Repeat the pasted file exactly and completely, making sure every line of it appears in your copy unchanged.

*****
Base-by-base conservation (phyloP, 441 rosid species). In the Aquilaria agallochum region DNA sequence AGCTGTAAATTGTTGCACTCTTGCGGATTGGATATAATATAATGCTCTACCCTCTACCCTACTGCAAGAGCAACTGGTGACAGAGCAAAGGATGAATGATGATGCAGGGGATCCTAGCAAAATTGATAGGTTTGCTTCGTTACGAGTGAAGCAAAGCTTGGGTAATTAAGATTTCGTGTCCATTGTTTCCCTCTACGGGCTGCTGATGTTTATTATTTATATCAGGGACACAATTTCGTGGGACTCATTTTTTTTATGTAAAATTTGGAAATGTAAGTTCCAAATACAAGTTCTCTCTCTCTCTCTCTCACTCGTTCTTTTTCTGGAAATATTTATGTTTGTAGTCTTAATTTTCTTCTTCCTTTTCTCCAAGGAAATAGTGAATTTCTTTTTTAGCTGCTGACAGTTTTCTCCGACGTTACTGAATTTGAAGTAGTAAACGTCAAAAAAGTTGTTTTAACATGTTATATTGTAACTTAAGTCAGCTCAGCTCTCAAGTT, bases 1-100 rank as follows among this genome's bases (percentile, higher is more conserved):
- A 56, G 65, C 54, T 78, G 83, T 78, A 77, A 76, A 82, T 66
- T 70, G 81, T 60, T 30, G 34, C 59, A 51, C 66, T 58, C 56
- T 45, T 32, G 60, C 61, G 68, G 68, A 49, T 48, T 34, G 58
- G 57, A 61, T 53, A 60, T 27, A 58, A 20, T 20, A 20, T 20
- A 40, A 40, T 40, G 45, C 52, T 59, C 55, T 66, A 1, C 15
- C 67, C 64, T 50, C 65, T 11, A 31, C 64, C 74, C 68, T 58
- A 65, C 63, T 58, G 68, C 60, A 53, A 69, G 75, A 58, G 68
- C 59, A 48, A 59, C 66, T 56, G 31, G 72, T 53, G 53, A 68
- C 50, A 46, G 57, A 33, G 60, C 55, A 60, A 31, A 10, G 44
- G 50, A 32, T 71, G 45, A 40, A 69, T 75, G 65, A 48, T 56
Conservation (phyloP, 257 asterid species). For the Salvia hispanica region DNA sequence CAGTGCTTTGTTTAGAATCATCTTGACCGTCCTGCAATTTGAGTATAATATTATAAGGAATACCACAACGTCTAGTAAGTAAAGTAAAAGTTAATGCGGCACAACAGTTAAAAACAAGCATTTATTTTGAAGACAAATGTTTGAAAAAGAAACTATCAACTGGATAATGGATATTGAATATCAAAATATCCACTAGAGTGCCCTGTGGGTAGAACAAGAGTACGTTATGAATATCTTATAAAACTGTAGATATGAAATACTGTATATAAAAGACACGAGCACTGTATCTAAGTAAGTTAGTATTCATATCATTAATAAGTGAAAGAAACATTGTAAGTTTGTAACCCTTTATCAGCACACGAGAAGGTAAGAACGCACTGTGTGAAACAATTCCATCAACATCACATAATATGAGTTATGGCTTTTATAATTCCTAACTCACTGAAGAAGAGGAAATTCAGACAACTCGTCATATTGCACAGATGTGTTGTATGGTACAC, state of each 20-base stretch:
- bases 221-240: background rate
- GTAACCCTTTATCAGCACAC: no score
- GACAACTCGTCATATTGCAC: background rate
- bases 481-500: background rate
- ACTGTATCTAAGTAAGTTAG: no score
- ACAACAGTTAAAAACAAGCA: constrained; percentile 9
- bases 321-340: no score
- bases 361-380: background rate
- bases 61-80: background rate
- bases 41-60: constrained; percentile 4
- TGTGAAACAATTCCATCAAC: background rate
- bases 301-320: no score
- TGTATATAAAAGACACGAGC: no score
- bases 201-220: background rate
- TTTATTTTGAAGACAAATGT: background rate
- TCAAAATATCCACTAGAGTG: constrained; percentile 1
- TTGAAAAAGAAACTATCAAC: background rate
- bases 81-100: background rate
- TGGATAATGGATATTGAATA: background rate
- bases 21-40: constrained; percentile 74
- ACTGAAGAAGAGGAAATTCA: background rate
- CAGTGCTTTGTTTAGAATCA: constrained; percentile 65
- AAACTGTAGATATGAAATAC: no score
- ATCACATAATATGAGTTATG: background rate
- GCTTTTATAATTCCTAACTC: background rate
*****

Base-by-base conservation (phyloP, 441 rosid species). In the Aquilaria agallochum region DNA sequence AGCTGTAAATTGTTGCACTCTTGCGGATTGGATATAATATAATGCTCTACCCTCTACCCTACTGCAAGAGCAACTGGTGACAGAGCAAAGGATGAATGATGATGCAGGGGATCCTAGCAAAATTGATAGGTTTGCTTCGTTACGAGTGAAGCAAAGCTTGGGTAATTAAGATTTCGTGTCCATTGTTTCCCTCTACGGGCTGCTGATGTTTATTATTTATATCAGGGACACAATTTCGTGGGACTCATTTTTTTTATGTAAAATTTGGAAATGTAAGTTCCAAATACAAGTTCTCTCTCTCTCTCTCTCACTCGTTCTTTTTCTGGAAATATTTATGTTTGTAGTCTTAATTTTCTTCTTCCTTTTCTCCAAGGAAATAGTGAATTTCTTTTTTAGCTGCTGACAGTTTTCTCCGACGTTACTGAATTTGAAGTAGTAAACGTCAAAAAAGTTGTTTTAACATGTTATATTGTAACTTAAGTCAGCTCAGCTCTCAAGTT, bases 1-100 rank as follows among this genome's bases (percentile, higher is more conserved):
- A 56, G 65, C 54, T 78, G 83, T 78, A 77, A 76, A 82, T 66
- T 70, G 81, T 60, T 30, G 34, C 59, A 51, C 66, T 58, C 56
- T 45, T 32, G 60, C 61, G 68, G 68, A 49, T 48, T 34, G 58
- G 57, A 61, T 53, A 60, T 27, A 58, A 20, T 20, A 20, T 20
- A 40, A 40, T 40, G 45, C 52, T 59, C 55, T 66, A 1, C 15
- C 67, C 64, T 50, C 65, T 11, A 31, C 64, C 74, C 68, T 58
- A 65, C 63, T 58, G 68, C 60, A 53, A 69, G 75, A 58, G 68
- C 59, A 48, A 59, C 66, T 56, G 31, G 72, T 53, G 53, A 68
- C 50, A 46, G 57, A 33, G 60, C 55, A 60, A 31, A 10, G 44
- G 50, A 32, T 71, G 45, A 40, A 69, T 75, G 65, A 48, T 56
Conservation (phyloP, 257 asterid species). For the Salvia hispanica region DNA sequence CAGTGCTTTGTTTAGAATCATCTTGACCGTCCTGCAATTTGAGTATAATATTATAAGGAATACCACAACGTCTAGTAAGTAAAGTAAAAGTTAATGCGGCACAACAGTTAAAAACAAGCATTTATTTTGAAGACAAATGTTTGAAAAAGAAACTATCAACTGGATAATGGATATTGAATATCAAAATATCCACTAGAGTGCCCTGTGGGTAGAACAAGAGTACGTTATGAATATCTTATAAAACTGTAGATATGAAATACTGTATATAAAAGACACGAGCACTGTATCTAAGTAAGTTAGTATTCATATCATTAATAAGTGAAAGAAACATTGTAAGTTTGTAACCCTTTATCAGCACACGAGAAGGTAAGAACGCACTGTGTGAAACAATTCCATCAACATCACATAATATGAGTTATGGCTTTTATAATTCCTAACTCACTGAAGAAGAGGAAATTCAGACAACTCGTCATATTGCACAGATGTGTTGTATGGTACAC, state of each 20-base stretch:
- bases 221-240: background rate
- GTAACCCTTTATCAGCACAC: no score
- GACAACTCGTCATATTGCAC: background rate
- bases 481-500: background rate
- ACTGTATCTAAGTAAGTTAG: no score
- ACAACAGTTAAAAACAAGCA: constrained; percentile 9
- bases 321-340: no score
- bases 361-380: background rate
- bases 61-80: background rate
- bases 41-60: constrained; percentile 4
- TGTGAAACAATTCCATCAAC: background rate
- bases 301-320: no score
- TGTATATAAAAGACACGAGC: no score
- bases 201-220: background rate
- TTTATTTTGAAGACAAATGT: background rate
- TCAAAATATCCACTAGAGTG: constrained; percentile 1
- TTGAAAAAGAAACTATCAAC: background rate
- bases 81-100: background rate
- TGGATAATGGATATTGAATA: background rate
- bases 21-40: constrained; percentile 74
- ACTGAAGAAGAGGAAATTCA: background rate
- CAGTGCTTTGTTTAGAATCA: constrained; percentile 65
- AAACTGTAGATATGAAATAC: no score
- ATCACATAATATGAGTTATG: background rate
- GCTTTTATAATTCCTAACTC: background rate